For a search-able list of decisions from the First Circuit, please see: First Circuit, "Searchable Opinions"
|• Freedom of Information Act request for Planned Parenthood grant documents rightfully denied (2015)||Click for summary→|
|The New Hampshire Right to Life organization filed a request to obtain documents from the Department of Health and Human Services (“HHS”) regarding its approval of a 2011 grant to Planned Parenthood for family planning services. HHS claimed that it could find no other provider in the state of New Hampshire to provide these services. In the three-judge panel (William Kayatta, Jeffrey R. Howard and Juan Torruella) opinion, Judge William Kayatta of the First Circuit reasoned that, just because Planned Parenthood had no competition in the state when the grant was made in 2011, it does not follow that the organization has no competition now or will have none in the future. Further, the documents New Hampshire Right to Life requested dealt with Planned Parenthood’s commercial dealings and thus contained commercial information. To make these documents public would give Planned Parenthood’s competitors an unfair advantage, according to Judge Kayatta.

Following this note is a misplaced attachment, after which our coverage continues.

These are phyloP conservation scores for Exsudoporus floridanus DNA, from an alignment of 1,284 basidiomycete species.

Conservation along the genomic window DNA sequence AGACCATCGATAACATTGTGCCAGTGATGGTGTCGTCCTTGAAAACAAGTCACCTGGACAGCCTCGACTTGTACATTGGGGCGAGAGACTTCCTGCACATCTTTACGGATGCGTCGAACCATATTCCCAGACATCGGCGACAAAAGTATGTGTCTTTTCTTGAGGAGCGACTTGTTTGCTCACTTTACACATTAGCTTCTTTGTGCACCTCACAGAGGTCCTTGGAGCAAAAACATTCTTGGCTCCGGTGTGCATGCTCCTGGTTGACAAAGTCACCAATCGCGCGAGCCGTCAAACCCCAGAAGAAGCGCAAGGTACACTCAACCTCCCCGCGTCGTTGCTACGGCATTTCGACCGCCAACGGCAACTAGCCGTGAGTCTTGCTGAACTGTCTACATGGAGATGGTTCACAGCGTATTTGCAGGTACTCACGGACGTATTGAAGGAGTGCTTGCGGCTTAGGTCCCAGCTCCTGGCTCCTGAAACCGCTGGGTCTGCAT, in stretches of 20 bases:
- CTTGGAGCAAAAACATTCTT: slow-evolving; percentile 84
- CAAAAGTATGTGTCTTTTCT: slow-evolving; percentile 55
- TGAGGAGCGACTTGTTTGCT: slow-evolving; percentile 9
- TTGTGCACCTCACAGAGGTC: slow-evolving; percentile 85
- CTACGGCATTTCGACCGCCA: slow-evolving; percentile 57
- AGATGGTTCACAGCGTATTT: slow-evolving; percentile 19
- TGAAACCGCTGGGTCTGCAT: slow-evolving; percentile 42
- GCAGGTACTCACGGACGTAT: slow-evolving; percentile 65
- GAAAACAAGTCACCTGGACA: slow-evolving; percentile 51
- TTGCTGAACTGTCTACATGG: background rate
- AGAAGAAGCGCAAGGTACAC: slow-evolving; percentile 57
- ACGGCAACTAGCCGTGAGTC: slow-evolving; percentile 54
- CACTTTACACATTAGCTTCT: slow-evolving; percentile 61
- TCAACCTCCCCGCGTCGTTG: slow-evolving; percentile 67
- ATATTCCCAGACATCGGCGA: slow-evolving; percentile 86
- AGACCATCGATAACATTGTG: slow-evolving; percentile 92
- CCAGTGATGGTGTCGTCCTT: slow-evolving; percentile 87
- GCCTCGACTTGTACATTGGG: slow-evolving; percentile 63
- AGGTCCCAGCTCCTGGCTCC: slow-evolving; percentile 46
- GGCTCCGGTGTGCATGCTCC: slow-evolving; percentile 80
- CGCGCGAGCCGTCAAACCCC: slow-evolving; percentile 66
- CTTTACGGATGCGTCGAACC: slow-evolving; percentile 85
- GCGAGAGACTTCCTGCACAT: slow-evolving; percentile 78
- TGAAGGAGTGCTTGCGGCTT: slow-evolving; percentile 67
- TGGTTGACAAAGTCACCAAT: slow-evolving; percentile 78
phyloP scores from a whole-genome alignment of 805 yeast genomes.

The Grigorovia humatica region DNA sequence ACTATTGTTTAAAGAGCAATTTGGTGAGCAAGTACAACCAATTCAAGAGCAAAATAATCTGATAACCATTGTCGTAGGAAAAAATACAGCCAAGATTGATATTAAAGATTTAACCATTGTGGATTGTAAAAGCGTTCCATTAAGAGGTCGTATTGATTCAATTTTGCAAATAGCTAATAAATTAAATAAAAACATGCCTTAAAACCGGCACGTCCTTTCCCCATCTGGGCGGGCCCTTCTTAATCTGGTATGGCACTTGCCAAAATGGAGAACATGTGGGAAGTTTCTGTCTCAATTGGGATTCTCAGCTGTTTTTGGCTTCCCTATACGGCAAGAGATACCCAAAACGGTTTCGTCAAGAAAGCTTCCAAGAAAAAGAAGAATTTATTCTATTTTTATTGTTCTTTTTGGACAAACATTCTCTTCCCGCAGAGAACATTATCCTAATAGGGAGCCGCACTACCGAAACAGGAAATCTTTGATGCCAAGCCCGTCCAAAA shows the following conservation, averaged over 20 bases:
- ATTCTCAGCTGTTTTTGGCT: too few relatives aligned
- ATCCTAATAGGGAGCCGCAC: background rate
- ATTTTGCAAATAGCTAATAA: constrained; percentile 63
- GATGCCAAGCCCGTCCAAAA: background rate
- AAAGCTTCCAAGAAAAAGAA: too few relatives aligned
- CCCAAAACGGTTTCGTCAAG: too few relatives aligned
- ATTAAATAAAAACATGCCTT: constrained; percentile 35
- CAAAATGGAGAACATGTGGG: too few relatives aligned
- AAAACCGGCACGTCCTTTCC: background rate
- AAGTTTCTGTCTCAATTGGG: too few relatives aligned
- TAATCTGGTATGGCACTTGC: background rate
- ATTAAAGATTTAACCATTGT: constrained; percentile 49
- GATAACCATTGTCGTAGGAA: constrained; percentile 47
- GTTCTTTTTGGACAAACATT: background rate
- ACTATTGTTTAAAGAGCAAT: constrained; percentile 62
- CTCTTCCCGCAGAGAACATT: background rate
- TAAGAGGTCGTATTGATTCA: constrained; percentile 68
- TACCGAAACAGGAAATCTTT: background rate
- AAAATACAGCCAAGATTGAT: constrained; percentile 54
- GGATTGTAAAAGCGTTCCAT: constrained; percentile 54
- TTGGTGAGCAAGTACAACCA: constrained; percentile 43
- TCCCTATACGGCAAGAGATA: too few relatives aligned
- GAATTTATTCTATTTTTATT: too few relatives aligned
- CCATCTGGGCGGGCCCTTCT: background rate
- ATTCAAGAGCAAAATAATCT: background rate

|• Judge rules there is no constitutional right to gay marriage (2014)||Click for summary→|
|Five same-sex couples filed a lawsuit in Puerto Rico, challenging laws in the Commonwealth of Puerto Rico that define marriage as between one man and one woman. U.S. District Court Judge Juan Perez-Gimenez ruled in October 2014 that there is no constitutionally protected right to same-sex marriage. Perez-Gimenez said that the United States Supreme Court's decision in Windsor, the landmark case concerning the Defense of Marriage Act, reaffirmed that marriage is in the purview of the states, not the federal government, nor should the Commonwealth of Puerto Rico be forced to recognize same-sex marriages. Perez-Gimenez is just the second of 30 federal judges to rule against same-sex marriage.
| • Stolen gun liability case (2012)|